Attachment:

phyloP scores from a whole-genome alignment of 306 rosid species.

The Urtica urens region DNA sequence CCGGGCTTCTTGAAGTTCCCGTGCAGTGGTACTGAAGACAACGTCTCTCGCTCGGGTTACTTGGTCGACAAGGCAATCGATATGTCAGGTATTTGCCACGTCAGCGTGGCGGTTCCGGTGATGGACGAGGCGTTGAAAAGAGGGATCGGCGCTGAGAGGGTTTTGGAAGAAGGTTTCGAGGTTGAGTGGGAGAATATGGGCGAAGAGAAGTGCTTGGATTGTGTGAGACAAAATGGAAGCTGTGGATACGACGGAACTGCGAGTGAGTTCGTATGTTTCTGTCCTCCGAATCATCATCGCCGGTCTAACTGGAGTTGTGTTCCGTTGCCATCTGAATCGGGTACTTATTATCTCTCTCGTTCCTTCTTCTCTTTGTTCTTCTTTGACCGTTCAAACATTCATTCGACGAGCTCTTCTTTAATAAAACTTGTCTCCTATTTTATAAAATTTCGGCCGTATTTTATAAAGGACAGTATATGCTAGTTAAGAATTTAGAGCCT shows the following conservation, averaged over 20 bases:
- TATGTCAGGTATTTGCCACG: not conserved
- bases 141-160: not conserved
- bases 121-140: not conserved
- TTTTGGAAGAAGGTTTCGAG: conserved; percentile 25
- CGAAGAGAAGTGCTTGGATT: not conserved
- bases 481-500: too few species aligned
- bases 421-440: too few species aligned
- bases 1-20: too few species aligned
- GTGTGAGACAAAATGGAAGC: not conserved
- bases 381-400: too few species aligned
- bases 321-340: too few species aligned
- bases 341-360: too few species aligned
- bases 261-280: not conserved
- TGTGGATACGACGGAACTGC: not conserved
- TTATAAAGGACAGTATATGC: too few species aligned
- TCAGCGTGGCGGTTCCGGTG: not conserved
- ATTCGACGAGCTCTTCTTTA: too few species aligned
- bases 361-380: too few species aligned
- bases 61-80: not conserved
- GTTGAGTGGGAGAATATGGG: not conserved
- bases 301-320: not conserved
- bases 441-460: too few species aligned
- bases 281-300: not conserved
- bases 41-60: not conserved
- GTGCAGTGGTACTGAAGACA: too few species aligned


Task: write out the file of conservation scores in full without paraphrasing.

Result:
phyloP scores from a whole-genome alignment of 306 rosid species.

The Urtica urens region DNA sequence CCGGGCTTCTTGAAGTTCCCGTGCAGTGGTACTGAAGACAACGTCTCTCGCTCGGGTTACTTGGTCGACAAGGCAATCGATATGTCAGGTATTTGCCACGTCAGCGTGGCGGTTCCGGTGATGGACGAGGCGTTGAAAAGAGGGATCGGCGCTGAGAGGGTTTTGGAAGAAGGTTTCGAGGTTGAGTGGGAGAATATGGGCGAAGAGAAGTGCTTGGATTGTGTGAGACAAAATGGAAGCTGTGGATACGACGGAACTGCGAGTGAGTTCGTATGTTTCTGTCCTCCGAATCATCATCGCCGGTCTAACTGGAGTTGTGTTCCGTTGCCATCTGAATCGGGTACTTATTATCTCTCTCGTTCCTTCTTCTCTTTGTTCTTCTTTGACCGTTCAAACATTCATTCGACGAGCTCTTCTTTAATAAAACTTGTCTCCTATTTTATAAAATTTCGGCCGTATTTTATAAAGGACAGTATATGCTAGTTAAGAATTTAGAGCCT shows the following conservation, averaged over 20 bases:
- TATGTCAGGTATTTGCCACG: not conserved
- bases 141-160: not conserved
- bases 121-140: not conserved
- TTTTGGAAGAAGGTTTCGAG: conserved; percentile 25
- CGAAGAGAAGTGCTTGGATT: not conserved
- bases 481-500: too few species aligned
- bases 421-440: too few species aligned
- bases 1-20: too few species aligned
- GTGTGAGACAAAATGGAAGC: not conserved
- bases 381-400: too few species aligned
- bases 321-340: too few species aligned
- bases 341-360: too few species aligned
- bases 261-280: not conserved
- TGTGGATACGACGGAACTGC: not conserved
- TTATAAAGGACAGTATATGC: too few species aligned
- TCAGCGTGGCGGTTCCGGTG: not conserved
- ATTCGACGAGCTCTTCTTTA: too few species aligned
- bases 361-380: too few species aligned
- bases 61-80: not conserved
- GTTGAGTGGGAGAATATGGG: not conserved
- bases 301-320: not conserved
- bases 441-460: too few species aligned
- bases 281-300: not conserved
- bases 41-60: not conserved
- GTGCAGTGGTACTGAAGACA: too few species aligned